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Israeli media falsely attributed Islamophobic and Iranophobic statements to the Croatian president

Kolinda Grabar-Kitarović and Benjamin Netanyahu (photo: GPO/Haim Zach)

At the end of July, Croatian president Kolinda Grabar-Kitarović traveled to Israel for a state visit during which she meet with her host, President Reuven Rivlin, Prime Minister Benjamin Netanyahu, Knesset Speaker Yuli-Yoel Edelstein and Foreign Minister Israel Katz. Two held discussion topics were common to all Croatian-Israeli bilateral meetings, the first is the Holocaust and the second is strengthening trade cooperation. As with all previous meetings, it always starts with official dirges and endless apologies by Croatia for the World War II fascist NDH regime, as if there's a collective and eternal guilt of the Croats for the crimes of the Nazi puppets, and as if Israel represents all Jews as a whole. Then, based on the past sins, the Israeli officials are demanding lucrative economic deals which have so far proved to be very controversial.

This time, controversy arose during the visit itself, more specifically in statements by the Croatian president that she allegedly gave to the Israeli conservative newspaper Jerusalem Post. Their journalist Greer Fay Cashman published the following paragraph: "While nearly all claim to be Syrian refugees, most are actually African or Pakistani migrants who try to break through the border from Bosnia-Herzegovina, which Grabar-Kitarović said was very unstable, and had in some respects been taken over by people who have connections with Iran and terrorist organizations. The problem is that the refugees are being left behind." These words were allegedly spoken during a discussion with the Israeli president, on the topic of the European refugee crisis.

Fierce reactions

It didn't take long for the Jerusalem Post's allegations to appear in local Balkan media as well, which of course sparked fierce reactions from the highest ranking Bosnian politicians, directed against the Croatian president. Željko Komšić, a politician who serves as the Croat member of the Presidency of Bosnia and Herzegovina, said it is obvious that Bosnia and Herzegovina (BiH) is not unstable, but Kolinda Grabar-Kitarović herself:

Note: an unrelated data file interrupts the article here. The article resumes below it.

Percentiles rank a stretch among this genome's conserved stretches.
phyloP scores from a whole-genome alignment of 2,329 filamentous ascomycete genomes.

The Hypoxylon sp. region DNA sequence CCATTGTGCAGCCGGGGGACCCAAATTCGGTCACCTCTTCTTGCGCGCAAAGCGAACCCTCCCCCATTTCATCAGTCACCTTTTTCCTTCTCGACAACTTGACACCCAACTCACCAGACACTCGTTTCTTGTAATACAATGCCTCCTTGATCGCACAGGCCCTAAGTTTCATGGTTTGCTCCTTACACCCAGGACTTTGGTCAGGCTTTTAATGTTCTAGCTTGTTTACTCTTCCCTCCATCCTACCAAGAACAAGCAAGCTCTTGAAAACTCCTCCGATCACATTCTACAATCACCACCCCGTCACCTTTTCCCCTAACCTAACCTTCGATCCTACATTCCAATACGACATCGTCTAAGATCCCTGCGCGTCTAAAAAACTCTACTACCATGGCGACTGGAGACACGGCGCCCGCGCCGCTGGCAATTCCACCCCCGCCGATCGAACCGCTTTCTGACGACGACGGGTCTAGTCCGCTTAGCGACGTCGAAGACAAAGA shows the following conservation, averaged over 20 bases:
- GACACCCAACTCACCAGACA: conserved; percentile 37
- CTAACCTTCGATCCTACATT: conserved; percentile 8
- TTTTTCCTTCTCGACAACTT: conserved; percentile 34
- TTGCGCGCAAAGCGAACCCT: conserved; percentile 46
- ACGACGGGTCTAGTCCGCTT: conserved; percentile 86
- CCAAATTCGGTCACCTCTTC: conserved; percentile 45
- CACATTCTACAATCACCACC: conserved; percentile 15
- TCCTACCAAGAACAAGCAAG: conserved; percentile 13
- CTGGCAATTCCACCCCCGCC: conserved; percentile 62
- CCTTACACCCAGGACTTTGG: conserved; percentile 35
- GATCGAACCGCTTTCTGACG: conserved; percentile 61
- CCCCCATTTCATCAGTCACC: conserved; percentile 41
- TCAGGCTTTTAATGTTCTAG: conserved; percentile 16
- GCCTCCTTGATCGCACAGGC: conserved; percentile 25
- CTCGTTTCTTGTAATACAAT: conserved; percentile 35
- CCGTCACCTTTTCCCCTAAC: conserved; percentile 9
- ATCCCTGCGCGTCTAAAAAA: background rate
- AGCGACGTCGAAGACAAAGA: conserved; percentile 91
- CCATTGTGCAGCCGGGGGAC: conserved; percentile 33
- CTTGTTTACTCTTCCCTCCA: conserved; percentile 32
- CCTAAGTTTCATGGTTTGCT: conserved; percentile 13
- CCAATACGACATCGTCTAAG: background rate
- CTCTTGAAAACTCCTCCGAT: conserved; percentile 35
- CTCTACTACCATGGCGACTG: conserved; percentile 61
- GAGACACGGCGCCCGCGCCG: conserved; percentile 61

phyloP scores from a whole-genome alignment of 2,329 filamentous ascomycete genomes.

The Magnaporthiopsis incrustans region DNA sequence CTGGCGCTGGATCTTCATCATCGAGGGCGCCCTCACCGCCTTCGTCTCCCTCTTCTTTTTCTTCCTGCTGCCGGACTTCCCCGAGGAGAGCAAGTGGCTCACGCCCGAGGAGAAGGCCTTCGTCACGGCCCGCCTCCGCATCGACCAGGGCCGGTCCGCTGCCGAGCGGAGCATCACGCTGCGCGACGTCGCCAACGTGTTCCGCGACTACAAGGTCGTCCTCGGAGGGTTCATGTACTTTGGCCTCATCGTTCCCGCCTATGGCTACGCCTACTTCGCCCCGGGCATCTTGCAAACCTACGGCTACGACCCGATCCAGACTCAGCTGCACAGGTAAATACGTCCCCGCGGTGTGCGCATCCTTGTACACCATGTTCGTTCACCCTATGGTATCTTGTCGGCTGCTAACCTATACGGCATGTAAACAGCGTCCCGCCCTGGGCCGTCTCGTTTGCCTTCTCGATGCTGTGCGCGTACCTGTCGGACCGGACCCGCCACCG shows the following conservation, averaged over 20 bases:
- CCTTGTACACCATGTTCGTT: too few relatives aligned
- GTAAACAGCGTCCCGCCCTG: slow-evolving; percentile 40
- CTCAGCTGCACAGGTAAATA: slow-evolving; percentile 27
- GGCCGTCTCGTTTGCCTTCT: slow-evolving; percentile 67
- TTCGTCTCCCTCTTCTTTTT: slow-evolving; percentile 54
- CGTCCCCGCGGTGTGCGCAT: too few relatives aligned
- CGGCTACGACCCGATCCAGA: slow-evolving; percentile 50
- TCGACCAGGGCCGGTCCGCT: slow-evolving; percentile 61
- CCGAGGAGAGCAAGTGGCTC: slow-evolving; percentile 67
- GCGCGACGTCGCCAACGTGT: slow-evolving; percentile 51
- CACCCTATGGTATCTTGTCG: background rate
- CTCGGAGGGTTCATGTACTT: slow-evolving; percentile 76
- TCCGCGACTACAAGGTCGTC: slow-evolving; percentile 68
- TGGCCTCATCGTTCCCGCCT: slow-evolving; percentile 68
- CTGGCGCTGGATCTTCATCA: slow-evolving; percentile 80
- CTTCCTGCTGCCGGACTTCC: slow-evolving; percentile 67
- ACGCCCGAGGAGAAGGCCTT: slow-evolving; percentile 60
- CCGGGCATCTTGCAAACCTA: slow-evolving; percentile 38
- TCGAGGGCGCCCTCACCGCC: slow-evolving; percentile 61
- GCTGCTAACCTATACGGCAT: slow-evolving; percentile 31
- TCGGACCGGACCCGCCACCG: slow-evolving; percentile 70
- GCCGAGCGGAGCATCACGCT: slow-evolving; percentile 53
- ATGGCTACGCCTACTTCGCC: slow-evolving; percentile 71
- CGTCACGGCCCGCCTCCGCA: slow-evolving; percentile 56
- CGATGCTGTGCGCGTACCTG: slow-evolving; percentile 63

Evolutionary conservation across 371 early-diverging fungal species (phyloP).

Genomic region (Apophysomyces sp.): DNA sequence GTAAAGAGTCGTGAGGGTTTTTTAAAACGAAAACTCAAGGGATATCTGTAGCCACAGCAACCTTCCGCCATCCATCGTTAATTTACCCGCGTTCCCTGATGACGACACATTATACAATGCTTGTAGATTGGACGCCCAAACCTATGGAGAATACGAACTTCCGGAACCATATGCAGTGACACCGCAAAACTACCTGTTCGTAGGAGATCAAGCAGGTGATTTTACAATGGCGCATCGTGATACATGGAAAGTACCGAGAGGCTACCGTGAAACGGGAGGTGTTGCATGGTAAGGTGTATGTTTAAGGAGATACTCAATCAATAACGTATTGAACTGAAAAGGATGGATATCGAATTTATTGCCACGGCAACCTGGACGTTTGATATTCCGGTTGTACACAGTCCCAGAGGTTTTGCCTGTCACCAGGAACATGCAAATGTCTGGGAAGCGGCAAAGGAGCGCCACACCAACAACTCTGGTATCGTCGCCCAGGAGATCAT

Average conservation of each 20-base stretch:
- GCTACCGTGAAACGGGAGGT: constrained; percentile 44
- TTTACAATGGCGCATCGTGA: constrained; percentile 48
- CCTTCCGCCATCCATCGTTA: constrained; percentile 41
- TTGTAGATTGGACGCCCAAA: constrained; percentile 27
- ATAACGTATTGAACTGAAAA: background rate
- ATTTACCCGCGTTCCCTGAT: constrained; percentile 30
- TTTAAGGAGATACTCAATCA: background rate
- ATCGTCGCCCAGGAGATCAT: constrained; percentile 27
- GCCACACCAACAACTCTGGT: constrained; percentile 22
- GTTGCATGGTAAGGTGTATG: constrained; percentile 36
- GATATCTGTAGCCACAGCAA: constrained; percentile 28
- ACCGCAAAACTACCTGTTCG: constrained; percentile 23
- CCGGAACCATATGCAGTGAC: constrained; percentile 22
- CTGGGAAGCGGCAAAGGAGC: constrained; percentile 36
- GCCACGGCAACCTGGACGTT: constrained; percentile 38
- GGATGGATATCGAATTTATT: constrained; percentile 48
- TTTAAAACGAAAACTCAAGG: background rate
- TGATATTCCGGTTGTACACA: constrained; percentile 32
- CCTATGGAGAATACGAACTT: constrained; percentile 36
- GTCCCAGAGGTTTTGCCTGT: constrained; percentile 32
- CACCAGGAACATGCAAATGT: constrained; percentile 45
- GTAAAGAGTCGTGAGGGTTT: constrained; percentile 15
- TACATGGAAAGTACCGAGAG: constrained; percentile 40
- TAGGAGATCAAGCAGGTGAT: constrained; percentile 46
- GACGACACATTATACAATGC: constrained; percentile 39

"I am sorry that the President of Croatia continues to pursue propaganda activities against Bosnia and Herzegovina by presenting brutal untruths. However, it seems that when it comes to these hoaxes, this is no exception but a rule in Grabar-Kitarović's attitude towards BiH. Just recently, my claims that Croatia is driving away migrants who have never been on the territory of BiH have been proven to be correct, despite Grabar-Kitarović's claims that the process is reversed. Such persistence in propaganda against BiH further strengthened the belief that the security services of the Republic of Croatia were working on damaging the country's reputation and thereby questioning its viability," Komšić said, further adding that the Islamophobic subtext of her statement does not need to be specifically explained to a reasonable person.

Similar reactions came from Šefik Džaferović, the current Bosniak Member of the Presidency of Bosnia and Herzegovina, who stated: "It is clear to everyone in Europe and in the world that these are lies created by the aggressive and xenophobic policy of official Zagreb towards BiH and Bosniaks, which has all the elements of fascism. The statements of the Croatian president represent the same propaganda vocabulary used by convicted war criminals and leaders of the so-called Herceg-Bosna when trying to justify the monstrous crimes they committed against Bosniaks. Let the Croatian president deal with the growing radicalization and militant neo-fascist movements in her country, instead of dealing with other people's backyards and attacks in order to damage BiH's image."

Statements denied